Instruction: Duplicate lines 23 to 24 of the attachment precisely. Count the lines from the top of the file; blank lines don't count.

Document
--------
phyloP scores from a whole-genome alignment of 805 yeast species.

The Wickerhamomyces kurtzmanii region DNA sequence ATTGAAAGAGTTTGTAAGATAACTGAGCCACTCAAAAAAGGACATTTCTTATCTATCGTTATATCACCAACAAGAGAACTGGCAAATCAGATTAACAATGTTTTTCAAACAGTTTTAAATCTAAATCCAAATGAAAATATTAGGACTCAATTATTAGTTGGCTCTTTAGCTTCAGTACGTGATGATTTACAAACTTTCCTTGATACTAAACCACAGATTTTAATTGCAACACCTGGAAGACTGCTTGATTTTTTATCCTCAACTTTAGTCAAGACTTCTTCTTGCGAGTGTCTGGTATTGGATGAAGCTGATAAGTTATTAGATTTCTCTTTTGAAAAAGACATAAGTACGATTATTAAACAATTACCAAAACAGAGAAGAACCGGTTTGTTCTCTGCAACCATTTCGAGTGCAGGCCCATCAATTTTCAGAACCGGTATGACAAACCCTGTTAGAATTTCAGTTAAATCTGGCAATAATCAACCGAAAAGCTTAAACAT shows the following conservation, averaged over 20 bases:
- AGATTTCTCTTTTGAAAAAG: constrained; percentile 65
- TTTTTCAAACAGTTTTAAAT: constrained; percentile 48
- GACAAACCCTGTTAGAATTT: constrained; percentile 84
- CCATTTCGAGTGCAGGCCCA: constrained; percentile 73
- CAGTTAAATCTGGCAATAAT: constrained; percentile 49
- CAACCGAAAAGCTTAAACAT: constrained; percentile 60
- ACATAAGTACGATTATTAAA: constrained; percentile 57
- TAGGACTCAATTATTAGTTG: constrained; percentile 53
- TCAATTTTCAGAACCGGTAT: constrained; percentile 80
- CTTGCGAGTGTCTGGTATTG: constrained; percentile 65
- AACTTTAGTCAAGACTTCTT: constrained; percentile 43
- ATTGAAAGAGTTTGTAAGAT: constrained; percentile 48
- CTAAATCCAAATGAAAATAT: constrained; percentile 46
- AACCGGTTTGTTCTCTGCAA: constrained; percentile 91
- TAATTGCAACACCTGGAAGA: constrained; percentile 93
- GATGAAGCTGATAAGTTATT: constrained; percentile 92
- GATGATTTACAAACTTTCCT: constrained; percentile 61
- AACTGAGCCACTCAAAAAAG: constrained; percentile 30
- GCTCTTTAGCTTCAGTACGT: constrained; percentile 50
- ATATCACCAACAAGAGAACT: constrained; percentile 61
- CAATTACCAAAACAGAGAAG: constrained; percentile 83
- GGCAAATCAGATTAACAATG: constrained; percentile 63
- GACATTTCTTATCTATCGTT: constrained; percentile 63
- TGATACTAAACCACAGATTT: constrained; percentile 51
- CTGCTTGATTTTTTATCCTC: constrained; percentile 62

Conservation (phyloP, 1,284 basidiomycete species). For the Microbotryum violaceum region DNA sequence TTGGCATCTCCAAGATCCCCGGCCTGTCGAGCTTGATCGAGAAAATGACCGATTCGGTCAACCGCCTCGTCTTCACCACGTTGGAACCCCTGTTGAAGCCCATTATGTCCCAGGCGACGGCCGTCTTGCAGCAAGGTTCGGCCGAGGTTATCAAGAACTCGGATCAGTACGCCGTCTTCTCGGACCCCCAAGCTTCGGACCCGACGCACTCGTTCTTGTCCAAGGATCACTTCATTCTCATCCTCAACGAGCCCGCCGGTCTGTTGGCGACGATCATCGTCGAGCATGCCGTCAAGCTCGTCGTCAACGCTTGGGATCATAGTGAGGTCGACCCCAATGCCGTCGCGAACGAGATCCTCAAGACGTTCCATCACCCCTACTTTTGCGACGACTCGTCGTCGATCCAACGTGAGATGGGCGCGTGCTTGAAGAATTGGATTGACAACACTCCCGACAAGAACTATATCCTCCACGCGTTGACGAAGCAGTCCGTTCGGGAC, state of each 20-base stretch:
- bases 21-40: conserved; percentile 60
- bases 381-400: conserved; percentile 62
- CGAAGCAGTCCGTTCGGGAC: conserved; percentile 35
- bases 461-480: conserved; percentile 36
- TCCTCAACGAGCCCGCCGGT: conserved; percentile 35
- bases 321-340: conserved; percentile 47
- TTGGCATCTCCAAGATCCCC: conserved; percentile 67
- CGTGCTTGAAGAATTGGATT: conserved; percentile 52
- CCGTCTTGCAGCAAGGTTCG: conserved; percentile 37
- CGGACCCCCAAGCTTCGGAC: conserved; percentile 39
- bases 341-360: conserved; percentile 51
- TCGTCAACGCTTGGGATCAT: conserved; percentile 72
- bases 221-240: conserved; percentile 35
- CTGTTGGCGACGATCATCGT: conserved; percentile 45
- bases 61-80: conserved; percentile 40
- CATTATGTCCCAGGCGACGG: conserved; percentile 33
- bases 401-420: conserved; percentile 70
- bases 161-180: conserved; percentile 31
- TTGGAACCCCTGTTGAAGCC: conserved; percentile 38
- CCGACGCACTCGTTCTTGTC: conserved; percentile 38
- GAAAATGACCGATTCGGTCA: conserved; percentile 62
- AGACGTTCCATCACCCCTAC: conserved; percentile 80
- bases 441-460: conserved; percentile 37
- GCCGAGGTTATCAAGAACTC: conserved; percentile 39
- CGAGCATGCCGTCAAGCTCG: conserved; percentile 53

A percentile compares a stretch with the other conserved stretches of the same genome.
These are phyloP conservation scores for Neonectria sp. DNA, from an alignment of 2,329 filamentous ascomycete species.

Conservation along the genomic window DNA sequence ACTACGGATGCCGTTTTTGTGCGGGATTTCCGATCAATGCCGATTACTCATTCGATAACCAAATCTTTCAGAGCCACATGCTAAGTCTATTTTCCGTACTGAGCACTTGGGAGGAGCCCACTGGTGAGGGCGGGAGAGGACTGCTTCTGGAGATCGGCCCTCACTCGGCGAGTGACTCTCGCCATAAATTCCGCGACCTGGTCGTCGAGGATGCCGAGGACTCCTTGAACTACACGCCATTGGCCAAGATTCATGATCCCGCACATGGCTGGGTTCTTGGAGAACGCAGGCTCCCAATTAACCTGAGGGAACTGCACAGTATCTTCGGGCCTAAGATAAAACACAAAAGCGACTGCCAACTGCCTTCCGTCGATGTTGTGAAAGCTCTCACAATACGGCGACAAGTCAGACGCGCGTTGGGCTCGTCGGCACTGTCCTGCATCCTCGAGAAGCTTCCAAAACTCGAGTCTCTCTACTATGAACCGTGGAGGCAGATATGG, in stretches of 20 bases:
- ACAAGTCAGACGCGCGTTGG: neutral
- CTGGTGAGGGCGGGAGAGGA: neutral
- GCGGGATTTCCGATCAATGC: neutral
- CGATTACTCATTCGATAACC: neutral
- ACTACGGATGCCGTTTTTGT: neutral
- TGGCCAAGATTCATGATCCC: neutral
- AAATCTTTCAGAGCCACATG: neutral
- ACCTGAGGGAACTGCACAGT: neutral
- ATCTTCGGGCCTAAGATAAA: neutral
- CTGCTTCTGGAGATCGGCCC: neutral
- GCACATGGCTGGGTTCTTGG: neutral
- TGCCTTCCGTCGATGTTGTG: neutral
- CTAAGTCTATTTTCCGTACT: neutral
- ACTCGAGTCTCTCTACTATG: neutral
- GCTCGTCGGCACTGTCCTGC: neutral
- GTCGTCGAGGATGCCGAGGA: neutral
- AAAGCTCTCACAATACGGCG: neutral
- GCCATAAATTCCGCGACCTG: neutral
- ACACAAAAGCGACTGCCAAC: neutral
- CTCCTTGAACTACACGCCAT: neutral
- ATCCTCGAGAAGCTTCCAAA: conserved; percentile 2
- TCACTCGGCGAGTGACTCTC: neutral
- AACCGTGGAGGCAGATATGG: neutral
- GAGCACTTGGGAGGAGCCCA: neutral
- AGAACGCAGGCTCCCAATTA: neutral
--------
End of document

- CAATTACCAAAACAGAGAAG: constrained; percentile 83
- GGCAAATCAGATTAACAATG: constrained; percentile 63